One of the most consistent pandemic-related trends we have seen emerge has been a momentum shift in the multifamily asset class away from the major MSA markets and into suburban and even tertiary markets. Lenders are now meeting investors where the action is, and investors are meeting the market where fundamentals indicate powerful shifts in demographic and economic trends.
In the Pacific Northwest, we are seeing this new trend emerge due to post-pandemic disruptions to workplace and social norms in the region’s major MSA markets (mainly Seattle, Wash., and Portland, Ore.). Many of the region’s primary professional industry classes driving major MSA employment—technology, legal and other white collar service sectors—are using this opportunity to revisit work style and culture in an untethered, decentralized model.
As these remote operating models adopted by many office users have taken root and grown following last year’s social distancing mandates, a generational shift valuing the lower cost of living, higher quality of life, and larger footprint domiciles available in secondary markets has clearly fueled the beginning of a new, robust cycle for regional markets outside the MSA domain.
For my market of focus here in Oregon, this means a dramatic shift of lender interest from the Portland urban market, where we have grown used to seeing stable and consistent multifamily investment and development activity, to what are traditionally more sleepy and less active secondary markets like Bend and Salem. This shift is now rewarding experienced sponsors in what have become prioritized markets by offering access to a host of new lending sources that once only reserved their allocations for operators in what were considered the safer major MSA markets.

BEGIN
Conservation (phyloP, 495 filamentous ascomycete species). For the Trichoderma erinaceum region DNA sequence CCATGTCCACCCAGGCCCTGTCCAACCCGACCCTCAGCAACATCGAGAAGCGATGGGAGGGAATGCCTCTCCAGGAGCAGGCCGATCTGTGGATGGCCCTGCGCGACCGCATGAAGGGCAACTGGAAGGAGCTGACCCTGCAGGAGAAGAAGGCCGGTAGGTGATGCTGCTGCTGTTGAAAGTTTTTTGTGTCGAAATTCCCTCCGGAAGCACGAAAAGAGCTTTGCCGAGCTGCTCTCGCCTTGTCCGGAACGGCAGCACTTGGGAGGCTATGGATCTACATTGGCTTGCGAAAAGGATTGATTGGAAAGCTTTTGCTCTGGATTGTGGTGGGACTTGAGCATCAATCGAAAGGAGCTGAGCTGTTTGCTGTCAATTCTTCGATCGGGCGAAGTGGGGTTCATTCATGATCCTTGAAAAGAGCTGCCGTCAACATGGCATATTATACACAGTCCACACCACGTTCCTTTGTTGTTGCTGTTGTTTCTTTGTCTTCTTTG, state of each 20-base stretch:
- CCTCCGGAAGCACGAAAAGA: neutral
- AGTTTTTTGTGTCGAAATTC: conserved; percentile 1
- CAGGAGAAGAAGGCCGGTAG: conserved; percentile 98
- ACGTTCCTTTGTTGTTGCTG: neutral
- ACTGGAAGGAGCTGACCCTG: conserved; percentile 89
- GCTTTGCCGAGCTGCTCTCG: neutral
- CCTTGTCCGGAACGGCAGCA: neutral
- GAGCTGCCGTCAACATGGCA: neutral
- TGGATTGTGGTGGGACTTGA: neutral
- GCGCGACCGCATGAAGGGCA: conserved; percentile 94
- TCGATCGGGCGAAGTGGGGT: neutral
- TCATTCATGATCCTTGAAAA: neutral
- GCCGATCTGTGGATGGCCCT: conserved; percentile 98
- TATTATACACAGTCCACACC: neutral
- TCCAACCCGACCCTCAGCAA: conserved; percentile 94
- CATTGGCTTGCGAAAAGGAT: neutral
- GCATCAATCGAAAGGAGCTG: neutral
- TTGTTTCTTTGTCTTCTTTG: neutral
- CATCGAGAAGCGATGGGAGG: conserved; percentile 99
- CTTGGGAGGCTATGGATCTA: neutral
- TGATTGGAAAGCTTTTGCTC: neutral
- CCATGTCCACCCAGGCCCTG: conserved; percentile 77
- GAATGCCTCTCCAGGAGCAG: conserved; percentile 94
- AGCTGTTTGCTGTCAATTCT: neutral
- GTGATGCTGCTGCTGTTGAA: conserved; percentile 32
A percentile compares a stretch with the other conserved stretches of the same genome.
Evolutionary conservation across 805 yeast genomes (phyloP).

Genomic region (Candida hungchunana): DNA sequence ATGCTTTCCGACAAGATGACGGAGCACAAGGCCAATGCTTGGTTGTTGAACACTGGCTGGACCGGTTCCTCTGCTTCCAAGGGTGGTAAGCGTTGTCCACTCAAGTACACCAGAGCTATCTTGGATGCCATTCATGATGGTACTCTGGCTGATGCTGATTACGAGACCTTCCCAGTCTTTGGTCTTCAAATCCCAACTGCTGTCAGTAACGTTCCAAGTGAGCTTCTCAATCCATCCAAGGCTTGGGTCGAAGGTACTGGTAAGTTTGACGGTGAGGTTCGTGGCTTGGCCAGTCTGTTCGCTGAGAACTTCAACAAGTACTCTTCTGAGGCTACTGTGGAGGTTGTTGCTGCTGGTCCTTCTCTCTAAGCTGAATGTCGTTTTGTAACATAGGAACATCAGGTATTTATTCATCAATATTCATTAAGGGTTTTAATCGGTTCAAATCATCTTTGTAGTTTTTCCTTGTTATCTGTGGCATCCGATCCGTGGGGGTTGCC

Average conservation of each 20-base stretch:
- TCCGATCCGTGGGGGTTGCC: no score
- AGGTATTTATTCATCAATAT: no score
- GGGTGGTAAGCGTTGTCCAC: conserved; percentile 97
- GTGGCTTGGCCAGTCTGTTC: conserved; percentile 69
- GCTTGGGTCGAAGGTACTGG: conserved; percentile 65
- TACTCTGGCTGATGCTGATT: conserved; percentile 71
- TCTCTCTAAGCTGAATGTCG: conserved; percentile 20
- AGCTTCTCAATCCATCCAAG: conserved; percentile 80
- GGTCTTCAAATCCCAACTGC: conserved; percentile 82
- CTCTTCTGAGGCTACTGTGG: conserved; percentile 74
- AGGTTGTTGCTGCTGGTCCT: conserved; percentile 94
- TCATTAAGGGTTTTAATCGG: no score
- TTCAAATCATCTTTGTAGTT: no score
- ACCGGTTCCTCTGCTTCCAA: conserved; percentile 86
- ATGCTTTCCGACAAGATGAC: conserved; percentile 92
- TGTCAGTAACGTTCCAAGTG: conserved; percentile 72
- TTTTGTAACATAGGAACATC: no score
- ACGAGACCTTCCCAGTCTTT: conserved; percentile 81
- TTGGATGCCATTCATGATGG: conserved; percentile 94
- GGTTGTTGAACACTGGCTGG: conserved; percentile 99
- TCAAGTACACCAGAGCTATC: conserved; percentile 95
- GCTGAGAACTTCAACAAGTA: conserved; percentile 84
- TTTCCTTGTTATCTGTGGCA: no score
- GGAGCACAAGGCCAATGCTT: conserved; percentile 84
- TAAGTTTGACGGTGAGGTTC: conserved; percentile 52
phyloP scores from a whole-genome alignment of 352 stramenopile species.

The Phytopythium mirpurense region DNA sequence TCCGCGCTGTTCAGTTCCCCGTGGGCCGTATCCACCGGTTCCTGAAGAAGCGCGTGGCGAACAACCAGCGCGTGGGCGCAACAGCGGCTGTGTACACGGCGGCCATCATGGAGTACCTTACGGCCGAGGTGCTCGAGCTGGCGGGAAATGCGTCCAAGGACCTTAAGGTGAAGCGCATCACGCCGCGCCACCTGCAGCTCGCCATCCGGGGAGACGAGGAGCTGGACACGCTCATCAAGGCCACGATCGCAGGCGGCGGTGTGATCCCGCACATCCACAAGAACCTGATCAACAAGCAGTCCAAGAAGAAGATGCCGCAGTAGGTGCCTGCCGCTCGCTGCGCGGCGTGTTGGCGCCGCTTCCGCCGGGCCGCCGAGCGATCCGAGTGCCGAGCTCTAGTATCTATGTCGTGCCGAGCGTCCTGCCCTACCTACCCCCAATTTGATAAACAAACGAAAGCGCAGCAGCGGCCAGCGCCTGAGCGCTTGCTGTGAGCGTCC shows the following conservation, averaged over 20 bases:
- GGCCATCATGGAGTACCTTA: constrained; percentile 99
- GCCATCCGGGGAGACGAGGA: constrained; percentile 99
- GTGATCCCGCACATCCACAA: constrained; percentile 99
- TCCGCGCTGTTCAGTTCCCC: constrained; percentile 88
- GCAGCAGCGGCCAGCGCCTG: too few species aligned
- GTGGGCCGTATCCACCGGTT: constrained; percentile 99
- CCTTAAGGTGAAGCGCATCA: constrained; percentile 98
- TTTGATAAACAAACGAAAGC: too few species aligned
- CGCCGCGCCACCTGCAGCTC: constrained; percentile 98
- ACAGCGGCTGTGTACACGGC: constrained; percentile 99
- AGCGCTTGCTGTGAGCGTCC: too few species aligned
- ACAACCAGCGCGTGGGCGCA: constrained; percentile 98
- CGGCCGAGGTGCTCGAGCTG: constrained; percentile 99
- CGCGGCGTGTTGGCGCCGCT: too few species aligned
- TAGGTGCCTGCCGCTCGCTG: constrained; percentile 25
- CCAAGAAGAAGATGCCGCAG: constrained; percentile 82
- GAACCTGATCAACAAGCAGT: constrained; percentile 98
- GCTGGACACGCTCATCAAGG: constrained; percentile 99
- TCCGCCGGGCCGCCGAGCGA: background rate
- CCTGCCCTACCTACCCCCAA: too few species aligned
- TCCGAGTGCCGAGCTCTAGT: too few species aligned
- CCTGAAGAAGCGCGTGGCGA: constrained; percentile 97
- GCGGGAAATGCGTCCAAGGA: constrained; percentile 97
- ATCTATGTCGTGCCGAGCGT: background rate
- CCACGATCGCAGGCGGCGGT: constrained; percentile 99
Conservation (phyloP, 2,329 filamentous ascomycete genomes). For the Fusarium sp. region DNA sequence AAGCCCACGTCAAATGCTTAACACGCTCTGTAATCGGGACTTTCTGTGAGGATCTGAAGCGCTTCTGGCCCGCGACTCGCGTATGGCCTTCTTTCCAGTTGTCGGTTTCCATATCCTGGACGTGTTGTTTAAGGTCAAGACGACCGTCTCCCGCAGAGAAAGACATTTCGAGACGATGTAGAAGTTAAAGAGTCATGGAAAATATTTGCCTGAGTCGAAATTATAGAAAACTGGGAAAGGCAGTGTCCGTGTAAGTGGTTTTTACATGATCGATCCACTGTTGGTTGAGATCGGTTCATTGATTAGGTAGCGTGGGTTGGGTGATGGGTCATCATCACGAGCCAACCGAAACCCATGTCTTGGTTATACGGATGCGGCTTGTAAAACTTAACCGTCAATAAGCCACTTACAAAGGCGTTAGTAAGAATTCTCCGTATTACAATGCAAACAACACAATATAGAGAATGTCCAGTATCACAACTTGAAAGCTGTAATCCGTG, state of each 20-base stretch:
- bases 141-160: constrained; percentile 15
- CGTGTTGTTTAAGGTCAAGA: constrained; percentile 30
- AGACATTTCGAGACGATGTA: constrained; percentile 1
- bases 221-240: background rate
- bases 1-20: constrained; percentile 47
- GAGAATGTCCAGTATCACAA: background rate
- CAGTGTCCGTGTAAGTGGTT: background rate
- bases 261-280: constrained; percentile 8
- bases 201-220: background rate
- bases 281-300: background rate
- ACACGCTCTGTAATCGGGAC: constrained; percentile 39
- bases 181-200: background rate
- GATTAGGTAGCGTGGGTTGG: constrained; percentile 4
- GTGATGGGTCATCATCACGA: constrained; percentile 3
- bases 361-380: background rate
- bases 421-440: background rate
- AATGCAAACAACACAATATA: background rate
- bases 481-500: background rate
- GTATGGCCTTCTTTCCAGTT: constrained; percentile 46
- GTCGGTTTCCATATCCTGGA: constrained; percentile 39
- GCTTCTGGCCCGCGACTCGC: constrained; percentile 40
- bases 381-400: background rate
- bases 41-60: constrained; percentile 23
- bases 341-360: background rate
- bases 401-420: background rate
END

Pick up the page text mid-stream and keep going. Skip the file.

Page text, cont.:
Lender competition is high, and that includes a focus on specialization from lenders looking to drill down on a specific asset type, operating model, performance history and sponsor profile, with less emphasis on geography. In the current cycle, life company appetite is strong in the secondary markets for longer-term, permanent funding at extremely favorable rates with up to 65 percent leverage.
HIGHER LEVERAGE AVAILABLE
For those seeking higher leverage, agency lenders are also becoming active in these secondary markets at similarly appealing rates and terms up to 75 percent LTV. Finally, banks are looking to their long-term relationships with known clients to compete on rate, term and proceeds, as well as being an active source for new development funding.
This interest bodes well for multifamily investors who have often felt overlooked in secondary markets. Now is the time to refinance or acquire best-option lending rates and terms and capitalize on the front end of this cycle. Fundamentals point to a long-term trend of professionals and new families embracing a permanent migration to these once secondary markets that are becoming primary locations for quality of life and affordability. That is a trend worth noting for any owner or sponsor seeking to benefit from a fundamental shift in multifamily occupancy trends.